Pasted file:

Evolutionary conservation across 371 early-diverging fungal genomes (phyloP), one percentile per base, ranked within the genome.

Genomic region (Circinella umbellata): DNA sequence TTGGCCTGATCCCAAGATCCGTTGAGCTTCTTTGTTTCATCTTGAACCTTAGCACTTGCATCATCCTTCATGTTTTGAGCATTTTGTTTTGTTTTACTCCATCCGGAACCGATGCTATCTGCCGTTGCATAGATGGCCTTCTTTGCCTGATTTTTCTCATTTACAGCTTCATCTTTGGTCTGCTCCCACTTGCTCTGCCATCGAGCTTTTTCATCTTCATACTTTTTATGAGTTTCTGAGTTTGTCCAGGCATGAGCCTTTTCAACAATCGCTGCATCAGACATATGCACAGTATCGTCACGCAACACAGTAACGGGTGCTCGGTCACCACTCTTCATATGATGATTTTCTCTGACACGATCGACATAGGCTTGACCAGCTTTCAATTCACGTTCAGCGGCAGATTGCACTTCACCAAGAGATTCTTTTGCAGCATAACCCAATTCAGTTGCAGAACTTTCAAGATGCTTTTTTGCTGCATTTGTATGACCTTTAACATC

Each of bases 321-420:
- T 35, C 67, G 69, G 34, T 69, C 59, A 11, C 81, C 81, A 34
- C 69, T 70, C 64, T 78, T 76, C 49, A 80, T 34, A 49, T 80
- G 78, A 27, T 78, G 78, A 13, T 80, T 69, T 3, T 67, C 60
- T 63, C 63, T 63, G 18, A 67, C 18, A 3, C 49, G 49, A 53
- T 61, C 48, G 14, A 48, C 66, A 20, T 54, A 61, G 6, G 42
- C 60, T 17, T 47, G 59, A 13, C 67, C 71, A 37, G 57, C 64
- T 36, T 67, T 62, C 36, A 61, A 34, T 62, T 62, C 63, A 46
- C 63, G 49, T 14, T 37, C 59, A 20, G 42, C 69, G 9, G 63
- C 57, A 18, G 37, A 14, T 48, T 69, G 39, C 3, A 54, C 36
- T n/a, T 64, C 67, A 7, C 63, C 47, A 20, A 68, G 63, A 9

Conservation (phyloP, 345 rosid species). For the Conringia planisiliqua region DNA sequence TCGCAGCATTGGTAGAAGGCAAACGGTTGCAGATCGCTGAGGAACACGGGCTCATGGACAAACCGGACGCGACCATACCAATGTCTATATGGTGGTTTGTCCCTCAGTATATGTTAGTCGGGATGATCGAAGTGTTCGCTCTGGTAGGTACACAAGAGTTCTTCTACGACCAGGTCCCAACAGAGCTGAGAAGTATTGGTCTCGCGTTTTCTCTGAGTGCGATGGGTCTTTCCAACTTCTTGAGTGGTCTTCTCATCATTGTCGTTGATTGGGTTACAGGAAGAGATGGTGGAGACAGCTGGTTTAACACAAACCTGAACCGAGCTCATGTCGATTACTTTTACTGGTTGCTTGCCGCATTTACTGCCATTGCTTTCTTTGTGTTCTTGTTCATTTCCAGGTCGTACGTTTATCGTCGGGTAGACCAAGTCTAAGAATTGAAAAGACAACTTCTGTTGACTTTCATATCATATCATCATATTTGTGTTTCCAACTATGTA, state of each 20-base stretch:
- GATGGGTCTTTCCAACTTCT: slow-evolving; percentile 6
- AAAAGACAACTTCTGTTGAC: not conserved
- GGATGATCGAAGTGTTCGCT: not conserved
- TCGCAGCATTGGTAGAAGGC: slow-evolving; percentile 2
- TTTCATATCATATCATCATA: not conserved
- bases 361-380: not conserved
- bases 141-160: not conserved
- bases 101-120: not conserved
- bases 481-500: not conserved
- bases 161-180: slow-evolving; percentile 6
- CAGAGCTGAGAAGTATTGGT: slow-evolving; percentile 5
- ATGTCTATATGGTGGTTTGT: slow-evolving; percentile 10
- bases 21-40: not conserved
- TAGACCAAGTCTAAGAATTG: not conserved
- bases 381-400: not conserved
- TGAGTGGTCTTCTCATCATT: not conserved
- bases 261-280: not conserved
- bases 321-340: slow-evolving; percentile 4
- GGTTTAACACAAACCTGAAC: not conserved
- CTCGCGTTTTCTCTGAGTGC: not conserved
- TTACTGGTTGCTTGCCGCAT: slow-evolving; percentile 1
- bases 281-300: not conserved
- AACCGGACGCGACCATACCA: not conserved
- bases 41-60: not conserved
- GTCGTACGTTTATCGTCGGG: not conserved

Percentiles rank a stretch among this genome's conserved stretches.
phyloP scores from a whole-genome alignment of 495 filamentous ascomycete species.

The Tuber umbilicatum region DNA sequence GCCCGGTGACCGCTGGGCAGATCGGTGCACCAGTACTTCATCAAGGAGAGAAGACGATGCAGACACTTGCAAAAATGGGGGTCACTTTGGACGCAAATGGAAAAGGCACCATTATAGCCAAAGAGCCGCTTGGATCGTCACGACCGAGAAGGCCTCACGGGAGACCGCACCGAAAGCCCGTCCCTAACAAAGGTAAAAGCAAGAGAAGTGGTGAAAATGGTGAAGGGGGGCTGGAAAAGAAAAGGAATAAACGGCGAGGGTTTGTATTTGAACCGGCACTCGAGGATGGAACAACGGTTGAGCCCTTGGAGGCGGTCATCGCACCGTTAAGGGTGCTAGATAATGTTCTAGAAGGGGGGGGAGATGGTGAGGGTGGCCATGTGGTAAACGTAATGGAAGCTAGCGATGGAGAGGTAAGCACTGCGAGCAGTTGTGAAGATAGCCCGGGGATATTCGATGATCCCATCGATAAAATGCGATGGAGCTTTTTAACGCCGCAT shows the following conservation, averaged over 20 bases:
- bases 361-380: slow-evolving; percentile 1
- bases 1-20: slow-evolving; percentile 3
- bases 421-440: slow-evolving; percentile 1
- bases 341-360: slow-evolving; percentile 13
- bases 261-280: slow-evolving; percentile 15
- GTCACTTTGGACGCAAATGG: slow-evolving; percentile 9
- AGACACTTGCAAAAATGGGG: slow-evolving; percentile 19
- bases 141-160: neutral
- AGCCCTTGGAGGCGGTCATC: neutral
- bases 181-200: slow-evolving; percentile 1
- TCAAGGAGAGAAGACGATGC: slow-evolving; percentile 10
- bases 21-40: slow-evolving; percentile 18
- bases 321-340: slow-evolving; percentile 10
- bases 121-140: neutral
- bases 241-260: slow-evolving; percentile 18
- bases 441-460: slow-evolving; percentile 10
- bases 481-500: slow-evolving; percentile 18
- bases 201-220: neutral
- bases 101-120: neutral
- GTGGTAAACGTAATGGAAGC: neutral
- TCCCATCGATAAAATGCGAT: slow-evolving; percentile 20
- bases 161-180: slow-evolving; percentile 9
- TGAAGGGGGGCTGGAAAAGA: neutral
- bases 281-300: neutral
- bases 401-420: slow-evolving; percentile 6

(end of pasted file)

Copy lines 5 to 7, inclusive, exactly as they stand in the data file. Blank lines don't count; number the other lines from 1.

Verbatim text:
- C 69, T 70, C 64, T 78, T 76, C 49, A 80, T 34, A 49, T 80
- G 78, A 27, T 78, G 78, A 13, T 80, T 69, T 3, T 67, C 60
- T 63, C 63, T 63, G 18, A 67, C 18, A 3, C 49, G 49, A 53